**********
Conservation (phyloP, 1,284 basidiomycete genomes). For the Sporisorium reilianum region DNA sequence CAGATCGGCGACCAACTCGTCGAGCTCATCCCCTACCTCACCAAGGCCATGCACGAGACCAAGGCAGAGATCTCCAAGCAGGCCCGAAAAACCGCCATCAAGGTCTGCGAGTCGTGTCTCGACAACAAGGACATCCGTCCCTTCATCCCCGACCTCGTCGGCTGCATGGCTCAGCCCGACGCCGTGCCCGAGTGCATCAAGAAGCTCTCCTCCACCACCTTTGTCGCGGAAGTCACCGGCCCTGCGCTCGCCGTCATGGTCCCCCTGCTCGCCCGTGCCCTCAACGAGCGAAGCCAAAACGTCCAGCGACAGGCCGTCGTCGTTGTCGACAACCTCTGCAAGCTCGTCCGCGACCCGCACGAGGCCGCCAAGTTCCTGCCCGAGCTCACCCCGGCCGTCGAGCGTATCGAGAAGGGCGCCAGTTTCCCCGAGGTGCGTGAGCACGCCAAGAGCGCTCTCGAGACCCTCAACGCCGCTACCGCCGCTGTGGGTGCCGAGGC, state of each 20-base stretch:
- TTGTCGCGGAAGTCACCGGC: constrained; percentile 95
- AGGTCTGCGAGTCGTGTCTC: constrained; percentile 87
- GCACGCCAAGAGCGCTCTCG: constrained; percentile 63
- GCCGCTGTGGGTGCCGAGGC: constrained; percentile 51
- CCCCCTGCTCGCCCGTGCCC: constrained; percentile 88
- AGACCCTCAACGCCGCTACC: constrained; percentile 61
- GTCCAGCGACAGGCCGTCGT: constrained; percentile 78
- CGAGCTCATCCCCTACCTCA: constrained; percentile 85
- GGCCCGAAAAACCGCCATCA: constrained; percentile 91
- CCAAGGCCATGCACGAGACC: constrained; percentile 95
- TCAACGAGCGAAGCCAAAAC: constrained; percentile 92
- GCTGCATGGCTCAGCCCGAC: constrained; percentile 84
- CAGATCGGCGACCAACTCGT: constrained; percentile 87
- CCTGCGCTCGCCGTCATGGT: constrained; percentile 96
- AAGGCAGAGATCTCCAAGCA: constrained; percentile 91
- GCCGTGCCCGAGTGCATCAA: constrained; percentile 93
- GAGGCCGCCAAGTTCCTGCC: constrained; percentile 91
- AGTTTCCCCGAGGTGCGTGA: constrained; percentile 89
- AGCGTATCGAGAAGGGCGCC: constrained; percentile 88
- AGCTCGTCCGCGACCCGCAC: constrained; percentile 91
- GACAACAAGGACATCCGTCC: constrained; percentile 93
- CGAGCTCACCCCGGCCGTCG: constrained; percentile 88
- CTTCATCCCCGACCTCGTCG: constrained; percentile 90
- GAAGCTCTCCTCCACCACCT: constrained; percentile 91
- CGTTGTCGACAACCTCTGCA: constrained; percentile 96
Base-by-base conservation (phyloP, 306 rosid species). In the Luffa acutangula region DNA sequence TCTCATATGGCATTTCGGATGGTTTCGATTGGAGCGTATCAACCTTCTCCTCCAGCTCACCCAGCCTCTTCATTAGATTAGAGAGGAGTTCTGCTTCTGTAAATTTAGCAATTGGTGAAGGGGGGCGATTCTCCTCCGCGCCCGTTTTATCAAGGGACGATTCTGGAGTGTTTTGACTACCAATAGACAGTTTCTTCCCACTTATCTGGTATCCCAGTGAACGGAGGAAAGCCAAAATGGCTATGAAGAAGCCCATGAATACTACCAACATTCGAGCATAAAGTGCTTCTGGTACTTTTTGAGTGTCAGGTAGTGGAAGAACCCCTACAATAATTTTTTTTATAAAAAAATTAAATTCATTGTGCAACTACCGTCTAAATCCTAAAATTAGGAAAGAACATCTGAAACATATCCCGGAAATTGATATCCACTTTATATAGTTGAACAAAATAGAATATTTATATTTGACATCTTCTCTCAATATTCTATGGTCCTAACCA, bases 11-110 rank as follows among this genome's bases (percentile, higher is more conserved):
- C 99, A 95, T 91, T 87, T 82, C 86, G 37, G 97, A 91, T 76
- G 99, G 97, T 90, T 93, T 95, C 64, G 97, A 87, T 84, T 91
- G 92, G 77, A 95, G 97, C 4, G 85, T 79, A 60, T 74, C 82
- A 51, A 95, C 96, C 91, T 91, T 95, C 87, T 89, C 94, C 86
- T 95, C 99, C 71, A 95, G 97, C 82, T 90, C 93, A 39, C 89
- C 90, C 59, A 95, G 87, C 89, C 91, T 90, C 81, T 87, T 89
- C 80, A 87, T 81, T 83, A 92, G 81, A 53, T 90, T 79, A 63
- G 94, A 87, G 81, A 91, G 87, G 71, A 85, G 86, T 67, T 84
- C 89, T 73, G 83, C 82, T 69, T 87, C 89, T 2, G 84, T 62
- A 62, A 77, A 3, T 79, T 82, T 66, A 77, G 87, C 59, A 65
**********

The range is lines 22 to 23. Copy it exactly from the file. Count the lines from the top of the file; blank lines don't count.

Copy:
- GACAACAAGGACATCCGTCC: constrained; percentile 93
- CGAGCTCACCCCGGCCGTCG: constrained; percentile 88